Americans who have been to China and encountered grilling from locals about the 2003 U.S.-led invasion of Iraq might be surprised to know that autocomplete results about the occupation are outnumbered by queries on the country’s 20th-century history, including why Iraq went to war with Iran and why it invaded Kuwait. One sympathetic query on the nation’s recent travails simply asks: “Why does no country help Iraq?”
Across Iraq’s eastern border, many searches are riffs on why the Persian-speaking country is not considered part of the Arab world. Iran’s tense relations with the United States are represented as well, with Chinese netizens asking why the country was targeted with sanctions.
Suggested results for Israel are generally positive, asking why it is so strong and “awesome,” though some are curious as to why the country has difficulty defeating Hezbollah. One leading question asks why Israel has poor relations with other Middle Eastern countries, using a colorful Chinese saying that means “as incompatible as fire and water.” Chinese searches about Palestine often parallel those for Israel — a pair of popular searches asks why each territory claims Jerusalem as its capital. Netizens also ask how Israel was able to establish a nation and why Palestine cannot.
Moving to South and Central Asia, queries about Pakistan at first glance reflect a veritable love-in, with Chinese netizens asking why bilateral relations are strong and why the country and its people are so good to China. (The autocomplete results do not necessarily reflect enthusiasm for Pakistan among Chinese netizens themselves, an issue FP examined in 2015.) Netizens also wonder why Pakistan moved its capital to Islamabad and why the impoverished country has nuclear weapons. Across the border in Afghanistan, most queries focus on the country’s poverty and instability, as well as why it is able to “grow drugs” — likely a reference to its copious cultivation of opium poppies.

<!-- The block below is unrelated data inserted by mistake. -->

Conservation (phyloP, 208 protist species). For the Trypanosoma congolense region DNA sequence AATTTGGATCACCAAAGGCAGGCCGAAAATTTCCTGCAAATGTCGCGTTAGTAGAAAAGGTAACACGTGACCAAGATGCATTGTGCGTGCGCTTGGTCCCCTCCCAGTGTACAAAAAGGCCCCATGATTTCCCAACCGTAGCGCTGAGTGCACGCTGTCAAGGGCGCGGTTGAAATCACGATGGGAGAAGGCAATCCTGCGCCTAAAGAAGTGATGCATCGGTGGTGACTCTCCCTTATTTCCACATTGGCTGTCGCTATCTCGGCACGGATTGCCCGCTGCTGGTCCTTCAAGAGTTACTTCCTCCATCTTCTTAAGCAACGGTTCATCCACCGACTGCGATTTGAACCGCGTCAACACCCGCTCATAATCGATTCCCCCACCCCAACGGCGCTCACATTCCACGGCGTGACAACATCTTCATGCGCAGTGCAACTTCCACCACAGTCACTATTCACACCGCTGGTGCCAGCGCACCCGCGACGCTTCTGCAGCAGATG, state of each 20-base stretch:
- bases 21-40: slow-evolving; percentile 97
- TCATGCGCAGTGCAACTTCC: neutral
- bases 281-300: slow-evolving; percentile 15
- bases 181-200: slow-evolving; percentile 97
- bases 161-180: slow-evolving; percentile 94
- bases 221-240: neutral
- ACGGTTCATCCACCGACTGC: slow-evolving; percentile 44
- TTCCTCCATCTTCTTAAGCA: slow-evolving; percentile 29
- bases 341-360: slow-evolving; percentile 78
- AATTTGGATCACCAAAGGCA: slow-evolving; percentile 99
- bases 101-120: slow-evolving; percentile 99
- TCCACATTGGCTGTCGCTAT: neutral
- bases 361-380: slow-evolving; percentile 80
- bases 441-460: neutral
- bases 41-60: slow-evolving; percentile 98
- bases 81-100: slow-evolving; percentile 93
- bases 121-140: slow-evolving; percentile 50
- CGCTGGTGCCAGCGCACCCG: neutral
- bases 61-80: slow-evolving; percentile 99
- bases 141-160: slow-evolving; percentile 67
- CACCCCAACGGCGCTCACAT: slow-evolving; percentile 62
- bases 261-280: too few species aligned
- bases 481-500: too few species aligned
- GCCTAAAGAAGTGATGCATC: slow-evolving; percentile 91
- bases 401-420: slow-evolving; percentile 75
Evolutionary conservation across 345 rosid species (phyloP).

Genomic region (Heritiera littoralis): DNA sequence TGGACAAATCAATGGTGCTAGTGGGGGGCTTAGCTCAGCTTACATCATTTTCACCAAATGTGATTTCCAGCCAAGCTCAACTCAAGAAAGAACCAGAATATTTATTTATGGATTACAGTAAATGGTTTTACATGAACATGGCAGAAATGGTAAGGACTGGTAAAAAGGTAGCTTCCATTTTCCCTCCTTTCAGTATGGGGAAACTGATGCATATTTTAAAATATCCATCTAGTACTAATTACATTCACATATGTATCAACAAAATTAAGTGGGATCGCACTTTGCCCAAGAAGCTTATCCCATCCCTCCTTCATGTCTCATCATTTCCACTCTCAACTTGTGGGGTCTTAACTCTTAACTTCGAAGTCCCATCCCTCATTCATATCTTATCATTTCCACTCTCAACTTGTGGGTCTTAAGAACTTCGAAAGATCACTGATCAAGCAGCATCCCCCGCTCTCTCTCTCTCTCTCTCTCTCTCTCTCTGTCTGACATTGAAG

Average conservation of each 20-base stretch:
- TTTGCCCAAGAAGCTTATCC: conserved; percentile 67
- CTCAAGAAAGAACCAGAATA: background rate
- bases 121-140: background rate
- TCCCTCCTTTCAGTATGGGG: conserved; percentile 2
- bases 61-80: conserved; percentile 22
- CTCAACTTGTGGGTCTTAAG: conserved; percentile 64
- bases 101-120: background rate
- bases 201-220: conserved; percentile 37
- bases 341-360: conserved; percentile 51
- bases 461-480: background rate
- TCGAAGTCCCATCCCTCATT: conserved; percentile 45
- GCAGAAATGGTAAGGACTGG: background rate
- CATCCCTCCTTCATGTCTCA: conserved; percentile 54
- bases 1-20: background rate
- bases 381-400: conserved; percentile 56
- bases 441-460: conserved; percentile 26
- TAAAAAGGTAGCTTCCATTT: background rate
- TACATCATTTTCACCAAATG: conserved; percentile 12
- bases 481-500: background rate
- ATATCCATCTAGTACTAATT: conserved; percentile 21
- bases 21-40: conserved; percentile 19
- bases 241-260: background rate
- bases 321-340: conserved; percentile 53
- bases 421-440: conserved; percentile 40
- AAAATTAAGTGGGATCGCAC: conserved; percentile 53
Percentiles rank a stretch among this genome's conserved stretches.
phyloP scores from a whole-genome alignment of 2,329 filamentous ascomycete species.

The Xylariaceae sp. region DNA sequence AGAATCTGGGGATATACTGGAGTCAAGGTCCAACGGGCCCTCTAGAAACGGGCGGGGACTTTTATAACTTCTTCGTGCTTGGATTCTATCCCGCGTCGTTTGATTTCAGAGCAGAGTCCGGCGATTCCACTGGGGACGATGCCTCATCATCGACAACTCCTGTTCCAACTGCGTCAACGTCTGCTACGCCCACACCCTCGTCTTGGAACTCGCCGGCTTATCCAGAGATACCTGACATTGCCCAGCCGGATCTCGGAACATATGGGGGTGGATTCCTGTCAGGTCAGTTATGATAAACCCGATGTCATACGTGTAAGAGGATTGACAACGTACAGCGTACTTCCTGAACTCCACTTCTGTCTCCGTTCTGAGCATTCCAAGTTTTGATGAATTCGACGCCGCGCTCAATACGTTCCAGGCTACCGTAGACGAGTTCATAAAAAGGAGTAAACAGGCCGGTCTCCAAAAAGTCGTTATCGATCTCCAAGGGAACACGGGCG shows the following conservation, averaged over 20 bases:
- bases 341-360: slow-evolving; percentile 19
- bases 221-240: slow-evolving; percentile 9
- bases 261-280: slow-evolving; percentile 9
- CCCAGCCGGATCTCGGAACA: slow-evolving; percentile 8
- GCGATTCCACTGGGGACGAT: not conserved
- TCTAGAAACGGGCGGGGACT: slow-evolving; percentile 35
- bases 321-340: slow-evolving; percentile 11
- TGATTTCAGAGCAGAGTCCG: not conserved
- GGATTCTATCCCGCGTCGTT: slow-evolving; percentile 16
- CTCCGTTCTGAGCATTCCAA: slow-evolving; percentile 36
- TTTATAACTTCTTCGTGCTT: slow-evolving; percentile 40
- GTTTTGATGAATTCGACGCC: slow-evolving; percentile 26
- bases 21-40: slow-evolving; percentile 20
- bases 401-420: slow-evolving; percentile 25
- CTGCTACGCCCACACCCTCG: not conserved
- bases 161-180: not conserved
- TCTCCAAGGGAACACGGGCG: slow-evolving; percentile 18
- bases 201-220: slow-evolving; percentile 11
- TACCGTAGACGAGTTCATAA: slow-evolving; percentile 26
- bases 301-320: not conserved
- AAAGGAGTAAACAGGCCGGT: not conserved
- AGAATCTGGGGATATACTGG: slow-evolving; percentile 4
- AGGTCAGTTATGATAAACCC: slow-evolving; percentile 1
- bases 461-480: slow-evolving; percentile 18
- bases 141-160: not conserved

Chinese web users evince a strong interest in country participation in multinational clubs started or championed by China itself. Turkmenistan comes in for the sternest reprimand, with every suggested query asking why it has failed to join either the Shanghai Cooperation Organization — a Central Asian security association with China and Russia as members — or the Asian Infrastructure Investment Bank, a regional financial institution recently founded under Chinese leadership.
Inevitably, there are a number of queries about China’s beloved sport of soccer, such as why the landlocked Asian nation of Kazakhstan participates in the Union of European Football Associations and why Qatar is able to host the World Cup.
To be sure, these results do not constitute a collective declaration by all Chinese people about how they view various Middle Eastern nations. And facts aren’t at a premium; the enduring query about Saudi beds appears to be a creature of Chinese chat forums, not reality. But the results are a revealing glimpse into the minds of those many millions who use Baidu to help them make sense of the world.
Map by Warner Brown and C.K. Hickey. Copyright Foreign Policy. Do not re-publish without permission.